Saturday, December 26, 2009


We're back and we can hear you loud and clear. We've had a great first round up here at Mactweets, and we've got tweets from many macpassionate folk whose feet are itching to go for another 'happy feet' dance. Jamie and Deeba are loving the response as much as you, and are now thrilled to announce the second challenge.

It's time to RING OUT THE OLD, AND BRING IN THE NEW! Yes indeed, with a brand new 2010 staring us in the face, we've thought up something for the next challenge...

Something about your macs should be NEW.
"Maybe drying out fruit to create a flavor/color powder, try Italian meringue, try new flavor combos, try getting feet if you've never done that before... or use your macs to create a new dessert. Out with the old, in with the new!"

Because of the holidays, we're giving you a little extra time to post. Please have your Mac Attack Post up between January 10 and January 15 '10.

Here are the rules of the game:
  1. Once you have posted your Mac Attack macarons on your blog, please make sure you leave a comment with a link here on this post.
  2. Please link back to this challenge on your post.
  3. Please feel free to use the Mac Attack logo. It isn't mandatory but is a nice way to get the word out!
  4. Add the Mac Attack badge (logo) with link to your sidebar.
Round up will be on January 20, 2010.
Again, if we have as many or more than this last challenge, we will divide the round up into groups to make sure everyone's macs are visible and you have the time to visit all of them.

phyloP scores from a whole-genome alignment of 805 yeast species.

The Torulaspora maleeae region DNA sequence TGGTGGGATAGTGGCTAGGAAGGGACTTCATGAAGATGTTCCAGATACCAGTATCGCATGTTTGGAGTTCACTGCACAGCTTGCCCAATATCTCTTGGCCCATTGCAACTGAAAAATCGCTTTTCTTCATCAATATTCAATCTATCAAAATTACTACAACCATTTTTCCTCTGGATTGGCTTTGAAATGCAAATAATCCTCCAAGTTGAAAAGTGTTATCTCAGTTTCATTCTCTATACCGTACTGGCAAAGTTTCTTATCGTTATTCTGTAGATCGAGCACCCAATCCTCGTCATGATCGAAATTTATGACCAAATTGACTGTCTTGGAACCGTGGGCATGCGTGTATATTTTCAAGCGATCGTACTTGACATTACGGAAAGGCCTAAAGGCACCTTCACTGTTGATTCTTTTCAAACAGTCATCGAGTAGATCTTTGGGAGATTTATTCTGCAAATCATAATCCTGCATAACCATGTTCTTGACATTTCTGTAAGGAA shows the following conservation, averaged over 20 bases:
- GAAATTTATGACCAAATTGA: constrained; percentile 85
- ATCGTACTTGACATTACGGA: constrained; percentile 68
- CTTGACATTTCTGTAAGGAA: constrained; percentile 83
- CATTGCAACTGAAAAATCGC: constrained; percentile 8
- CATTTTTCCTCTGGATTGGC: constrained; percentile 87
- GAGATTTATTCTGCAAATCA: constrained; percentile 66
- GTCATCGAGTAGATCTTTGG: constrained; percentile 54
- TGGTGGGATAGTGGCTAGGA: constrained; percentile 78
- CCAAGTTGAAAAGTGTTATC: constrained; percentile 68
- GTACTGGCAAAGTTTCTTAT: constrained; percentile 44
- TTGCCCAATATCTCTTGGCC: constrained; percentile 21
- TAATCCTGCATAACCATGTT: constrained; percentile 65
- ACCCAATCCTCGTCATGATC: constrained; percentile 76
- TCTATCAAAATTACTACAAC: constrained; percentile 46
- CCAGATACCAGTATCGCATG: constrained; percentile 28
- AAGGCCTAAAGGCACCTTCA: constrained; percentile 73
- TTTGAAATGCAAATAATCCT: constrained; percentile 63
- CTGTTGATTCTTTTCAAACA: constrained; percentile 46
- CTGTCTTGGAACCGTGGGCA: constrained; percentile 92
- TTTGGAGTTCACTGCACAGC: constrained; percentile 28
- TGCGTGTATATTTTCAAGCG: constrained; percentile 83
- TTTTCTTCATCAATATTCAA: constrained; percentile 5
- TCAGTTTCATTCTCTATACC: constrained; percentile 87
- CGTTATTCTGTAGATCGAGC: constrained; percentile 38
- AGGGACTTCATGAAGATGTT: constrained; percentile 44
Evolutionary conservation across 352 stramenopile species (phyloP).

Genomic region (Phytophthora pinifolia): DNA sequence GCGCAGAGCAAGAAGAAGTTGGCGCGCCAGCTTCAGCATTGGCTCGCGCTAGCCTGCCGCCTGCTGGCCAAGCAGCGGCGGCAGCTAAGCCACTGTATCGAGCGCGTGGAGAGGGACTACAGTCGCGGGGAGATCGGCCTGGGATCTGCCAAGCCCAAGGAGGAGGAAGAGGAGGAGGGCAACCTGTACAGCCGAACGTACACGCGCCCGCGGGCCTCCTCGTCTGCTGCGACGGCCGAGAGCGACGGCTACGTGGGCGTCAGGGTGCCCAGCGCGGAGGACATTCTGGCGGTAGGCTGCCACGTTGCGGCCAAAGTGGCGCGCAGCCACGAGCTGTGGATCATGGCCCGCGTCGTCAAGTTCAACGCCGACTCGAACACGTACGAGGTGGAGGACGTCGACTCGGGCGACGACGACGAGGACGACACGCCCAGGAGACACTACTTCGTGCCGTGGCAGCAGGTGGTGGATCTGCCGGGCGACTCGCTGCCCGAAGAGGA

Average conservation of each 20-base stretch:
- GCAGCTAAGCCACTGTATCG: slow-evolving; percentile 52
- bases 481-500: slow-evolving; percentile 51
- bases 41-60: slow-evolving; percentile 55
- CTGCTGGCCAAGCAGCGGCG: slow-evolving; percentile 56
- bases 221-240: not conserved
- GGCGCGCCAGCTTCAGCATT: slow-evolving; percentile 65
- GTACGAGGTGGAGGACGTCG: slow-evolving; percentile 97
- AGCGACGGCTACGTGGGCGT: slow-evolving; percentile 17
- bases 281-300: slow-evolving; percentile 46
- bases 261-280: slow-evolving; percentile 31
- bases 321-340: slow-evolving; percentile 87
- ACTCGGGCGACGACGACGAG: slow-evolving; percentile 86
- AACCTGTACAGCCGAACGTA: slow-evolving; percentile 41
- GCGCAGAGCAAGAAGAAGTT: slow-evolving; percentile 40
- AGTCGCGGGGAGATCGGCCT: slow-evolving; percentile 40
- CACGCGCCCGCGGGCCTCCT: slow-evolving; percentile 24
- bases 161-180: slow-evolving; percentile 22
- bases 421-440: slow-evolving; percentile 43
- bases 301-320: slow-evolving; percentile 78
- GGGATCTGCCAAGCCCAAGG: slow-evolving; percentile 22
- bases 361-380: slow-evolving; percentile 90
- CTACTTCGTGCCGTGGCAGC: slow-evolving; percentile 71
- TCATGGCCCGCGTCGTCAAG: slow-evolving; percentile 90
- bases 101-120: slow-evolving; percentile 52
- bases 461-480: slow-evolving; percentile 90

And attention please!!! add Mactweets to your RSS feed or sign up for e-mail alerts. This way you will always be in the loop and know as soon as we add a new post, a tutorial or a round up. And, as always, spread the word!

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Monday, December 14, 2009

Round up part II

Deeba and Jamie are now proud to offer you Mac Attack Round Up Group #2!

Just as fantastic as Group #1, but we had so many bakers that we wanted to offer less at once and allow you the time to visit each and every blogger and see their macs up close and personal. So enjoy the rest of the Mactweets!

of Moroccan Cuisine Marocaine

Mardi of Eat Live Travel Write

Meeta of What's For Lunch Honey?

Shaz of Test With Skewer

Hana aka Heavenly Housewife of From Donuts to Delirium

Tiffany of Foodfinery

Lauren of Coffee Muffins